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Ups J Med Sci. 2004;109(2):159-64.

Obesity related measurements and joint space width in patients with knee osteoarthritis.

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Mersin University, Medical Faculty, Department of Physical Medicine and Rehabilitation, Turkey.



The aim of this study is to analyze the relationship between body mass index and obesity related measurements and tibiofemoral joint space which have been the principal method of radiographic evaluation in progression and therapeutic trials of knee osteoarthritis.


Fifty-five female patients with the diagnosis of osteoarthritis in knees according to the criteria of American College of Rheumatology in knees were included in the study. The mean age of patients was 57,42+/-8,60(SD) years with a range of 42-77. Medial and lateral compartment joint space widths were measured on antero-posterior knee radiography. Body mass index, triceps, biceps, subscapular and suprailiac skinfold thickness, waist and hip circumference were measured. Body composition was determined by dual energy X-ray absorpsiometry (DEXA) (Norland XR 46) and total lean mass (g), total fat mass (g), trunk lean mass, trunk fat mass, abdomen lean mass, abdomen fat mass measurements were recorded.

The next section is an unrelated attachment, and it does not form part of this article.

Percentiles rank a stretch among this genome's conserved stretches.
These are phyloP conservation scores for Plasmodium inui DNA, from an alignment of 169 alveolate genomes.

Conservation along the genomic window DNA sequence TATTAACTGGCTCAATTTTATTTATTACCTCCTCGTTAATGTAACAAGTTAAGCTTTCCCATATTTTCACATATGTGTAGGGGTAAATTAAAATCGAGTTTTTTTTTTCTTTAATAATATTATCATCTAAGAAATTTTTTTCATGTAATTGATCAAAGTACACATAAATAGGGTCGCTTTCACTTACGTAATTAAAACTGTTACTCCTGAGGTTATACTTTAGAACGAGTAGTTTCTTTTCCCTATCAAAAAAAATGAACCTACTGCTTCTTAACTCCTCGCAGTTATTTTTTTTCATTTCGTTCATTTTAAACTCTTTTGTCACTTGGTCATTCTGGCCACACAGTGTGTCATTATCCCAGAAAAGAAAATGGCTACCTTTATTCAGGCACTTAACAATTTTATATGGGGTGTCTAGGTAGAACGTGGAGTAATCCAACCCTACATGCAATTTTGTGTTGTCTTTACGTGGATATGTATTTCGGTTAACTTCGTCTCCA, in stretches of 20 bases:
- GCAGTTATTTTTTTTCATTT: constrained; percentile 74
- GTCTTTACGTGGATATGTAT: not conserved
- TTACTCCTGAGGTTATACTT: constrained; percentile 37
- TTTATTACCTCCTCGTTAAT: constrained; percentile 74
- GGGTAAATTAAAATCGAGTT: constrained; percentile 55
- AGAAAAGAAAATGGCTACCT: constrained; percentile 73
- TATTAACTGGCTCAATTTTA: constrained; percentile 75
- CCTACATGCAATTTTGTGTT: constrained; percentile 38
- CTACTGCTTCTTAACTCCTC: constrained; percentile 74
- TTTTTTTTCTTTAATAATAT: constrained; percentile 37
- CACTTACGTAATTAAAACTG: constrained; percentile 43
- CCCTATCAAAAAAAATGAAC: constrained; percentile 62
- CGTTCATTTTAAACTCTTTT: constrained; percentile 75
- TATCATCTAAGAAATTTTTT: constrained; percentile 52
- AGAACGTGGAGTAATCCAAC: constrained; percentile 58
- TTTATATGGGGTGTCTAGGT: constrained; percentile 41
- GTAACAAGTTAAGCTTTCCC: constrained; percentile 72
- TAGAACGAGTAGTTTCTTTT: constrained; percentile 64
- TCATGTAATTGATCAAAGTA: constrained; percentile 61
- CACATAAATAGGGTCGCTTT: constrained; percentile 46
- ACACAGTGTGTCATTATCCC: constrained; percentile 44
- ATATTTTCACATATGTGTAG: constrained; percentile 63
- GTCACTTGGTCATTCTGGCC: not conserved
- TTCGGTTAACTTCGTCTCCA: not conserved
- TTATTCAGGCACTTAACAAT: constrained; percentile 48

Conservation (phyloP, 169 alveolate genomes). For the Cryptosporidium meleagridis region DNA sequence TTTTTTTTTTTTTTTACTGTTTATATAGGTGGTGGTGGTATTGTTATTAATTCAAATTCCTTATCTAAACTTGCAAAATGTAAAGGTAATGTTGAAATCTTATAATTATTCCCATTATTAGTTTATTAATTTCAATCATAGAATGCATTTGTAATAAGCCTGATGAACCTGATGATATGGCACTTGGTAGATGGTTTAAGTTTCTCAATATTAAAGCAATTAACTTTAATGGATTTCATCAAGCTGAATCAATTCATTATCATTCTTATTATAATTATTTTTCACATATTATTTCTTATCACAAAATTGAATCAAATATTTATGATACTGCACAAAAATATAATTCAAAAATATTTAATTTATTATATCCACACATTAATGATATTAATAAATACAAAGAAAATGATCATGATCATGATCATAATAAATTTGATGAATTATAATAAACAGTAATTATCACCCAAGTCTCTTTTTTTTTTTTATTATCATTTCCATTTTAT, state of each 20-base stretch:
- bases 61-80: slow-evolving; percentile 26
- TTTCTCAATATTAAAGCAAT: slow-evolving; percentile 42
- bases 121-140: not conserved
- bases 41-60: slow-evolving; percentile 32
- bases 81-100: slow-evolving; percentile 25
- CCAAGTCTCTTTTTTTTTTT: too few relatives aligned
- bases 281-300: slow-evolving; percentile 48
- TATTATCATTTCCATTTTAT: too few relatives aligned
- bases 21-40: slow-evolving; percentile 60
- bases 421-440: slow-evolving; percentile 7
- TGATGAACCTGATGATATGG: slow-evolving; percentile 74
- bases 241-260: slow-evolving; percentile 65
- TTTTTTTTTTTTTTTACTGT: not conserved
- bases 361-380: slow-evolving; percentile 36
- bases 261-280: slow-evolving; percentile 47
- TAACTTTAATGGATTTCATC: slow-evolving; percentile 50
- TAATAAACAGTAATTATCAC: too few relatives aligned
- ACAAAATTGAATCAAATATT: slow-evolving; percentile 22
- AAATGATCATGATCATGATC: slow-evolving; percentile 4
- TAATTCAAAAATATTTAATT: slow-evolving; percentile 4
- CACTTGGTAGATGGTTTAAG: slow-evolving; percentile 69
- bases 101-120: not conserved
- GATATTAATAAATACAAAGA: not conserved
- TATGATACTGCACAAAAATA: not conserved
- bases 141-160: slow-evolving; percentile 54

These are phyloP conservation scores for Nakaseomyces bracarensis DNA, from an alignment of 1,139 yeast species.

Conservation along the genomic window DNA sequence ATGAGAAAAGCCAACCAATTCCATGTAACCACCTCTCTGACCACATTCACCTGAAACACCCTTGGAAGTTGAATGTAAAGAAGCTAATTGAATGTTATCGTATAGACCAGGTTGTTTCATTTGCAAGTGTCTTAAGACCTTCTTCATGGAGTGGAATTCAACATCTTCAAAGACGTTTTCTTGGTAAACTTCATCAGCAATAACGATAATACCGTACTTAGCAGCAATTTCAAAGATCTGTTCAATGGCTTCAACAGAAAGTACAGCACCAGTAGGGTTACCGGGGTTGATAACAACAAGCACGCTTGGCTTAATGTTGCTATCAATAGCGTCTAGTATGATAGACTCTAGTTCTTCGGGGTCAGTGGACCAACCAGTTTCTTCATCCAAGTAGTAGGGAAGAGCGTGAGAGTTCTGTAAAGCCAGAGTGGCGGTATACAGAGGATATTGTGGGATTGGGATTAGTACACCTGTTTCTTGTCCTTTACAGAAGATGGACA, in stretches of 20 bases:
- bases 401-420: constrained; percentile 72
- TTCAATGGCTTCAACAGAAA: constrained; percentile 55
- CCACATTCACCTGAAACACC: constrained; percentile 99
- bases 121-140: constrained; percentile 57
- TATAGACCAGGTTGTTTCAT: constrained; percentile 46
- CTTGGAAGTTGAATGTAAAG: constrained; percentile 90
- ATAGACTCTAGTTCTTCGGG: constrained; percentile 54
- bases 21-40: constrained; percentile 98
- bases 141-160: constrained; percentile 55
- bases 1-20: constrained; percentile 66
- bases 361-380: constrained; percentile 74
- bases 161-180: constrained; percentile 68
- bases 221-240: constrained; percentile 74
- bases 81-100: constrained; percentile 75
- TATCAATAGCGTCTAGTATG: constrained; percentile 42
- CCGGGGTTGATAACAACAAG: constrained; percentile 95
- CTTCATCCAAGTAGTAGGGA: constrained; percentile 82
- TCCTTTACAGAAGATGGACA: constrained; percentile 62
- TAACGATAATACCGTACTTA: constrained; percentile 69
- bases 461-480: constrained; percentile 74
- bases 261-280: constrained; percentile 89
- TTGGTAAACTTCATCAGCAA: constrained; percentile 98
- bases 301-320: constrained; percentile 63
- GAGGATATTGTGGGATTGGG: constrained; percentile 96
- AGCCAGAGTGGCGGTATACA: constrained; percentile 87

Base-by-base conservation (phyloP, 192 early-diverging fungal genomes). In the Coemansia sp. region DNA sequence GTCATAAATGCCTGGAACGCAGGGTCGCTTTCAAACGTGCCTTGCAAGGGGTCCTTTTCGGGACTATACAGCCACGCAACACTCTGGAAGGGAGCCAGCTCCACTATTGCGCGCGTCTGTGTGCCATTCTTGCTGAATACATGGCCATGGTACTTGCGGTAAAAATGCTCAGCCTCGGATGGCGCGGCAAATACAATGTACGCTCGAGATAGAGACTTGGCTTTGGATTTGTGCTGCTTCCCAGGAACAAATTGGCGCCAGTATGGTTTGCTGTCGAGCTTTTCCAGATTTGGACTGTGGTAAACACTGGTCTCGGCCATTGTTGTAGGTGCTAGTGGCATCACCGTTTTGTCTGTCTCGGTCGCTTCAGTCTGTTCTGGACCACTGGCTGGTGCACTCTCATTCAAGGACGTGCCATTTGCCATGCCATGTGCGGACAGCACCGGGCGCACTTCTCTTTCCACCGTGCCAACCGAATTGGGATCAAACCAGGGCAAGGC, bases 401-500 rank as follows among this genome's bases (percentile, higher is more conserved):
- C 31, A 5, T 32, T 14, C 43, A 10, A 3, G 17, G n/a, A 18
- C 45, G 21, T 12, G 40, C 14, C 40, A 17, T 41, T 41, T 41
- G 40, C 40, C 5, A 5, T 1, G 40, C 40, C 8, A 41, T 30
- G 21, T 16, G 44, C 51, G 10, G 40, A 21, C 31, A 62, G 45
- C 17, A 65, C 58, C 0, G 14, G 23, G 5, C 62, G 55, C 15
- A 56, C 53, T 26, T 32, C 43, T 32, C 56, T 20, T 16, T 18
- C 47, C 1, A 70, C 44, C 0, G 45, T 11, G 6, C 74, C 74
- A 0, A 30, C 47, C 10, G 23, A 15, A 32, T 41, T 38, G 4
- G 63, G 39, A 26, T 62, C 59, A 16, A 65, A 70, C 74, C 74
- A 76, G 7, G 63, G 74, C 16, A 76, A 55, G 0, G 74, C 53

Patients with body mass index>30 were accepted as obese patients. According to these criteria 33 of the 55 patients were obese. Tibial medial compartment and tibial lateral compartment measurements of obese patients were significantly lower than nonobese patients (p=0,000, p=0,003 respectively). Body mass index was correlated with total lean mass, total fat mass, trunk fat mass, abdominal fat mass, leg fat mass. Tibial medial compartment and tibial lateral compartment space measurements were negatively correlated with body mass index.


Our results revealed significant difference in both medial and lateral joint spaces of obese and nonobese patients with knee osteoarthritis. Medial and lateral joint spaces of obese patients were narrower than nonobese osteoarthritis patients. The more body mass index had the patients the narrower joint space they had displayed. However body composition analysis and obesity related measurements did not show additional correlation with tibial compartment measurement.

[Indexed for MEDLINE]

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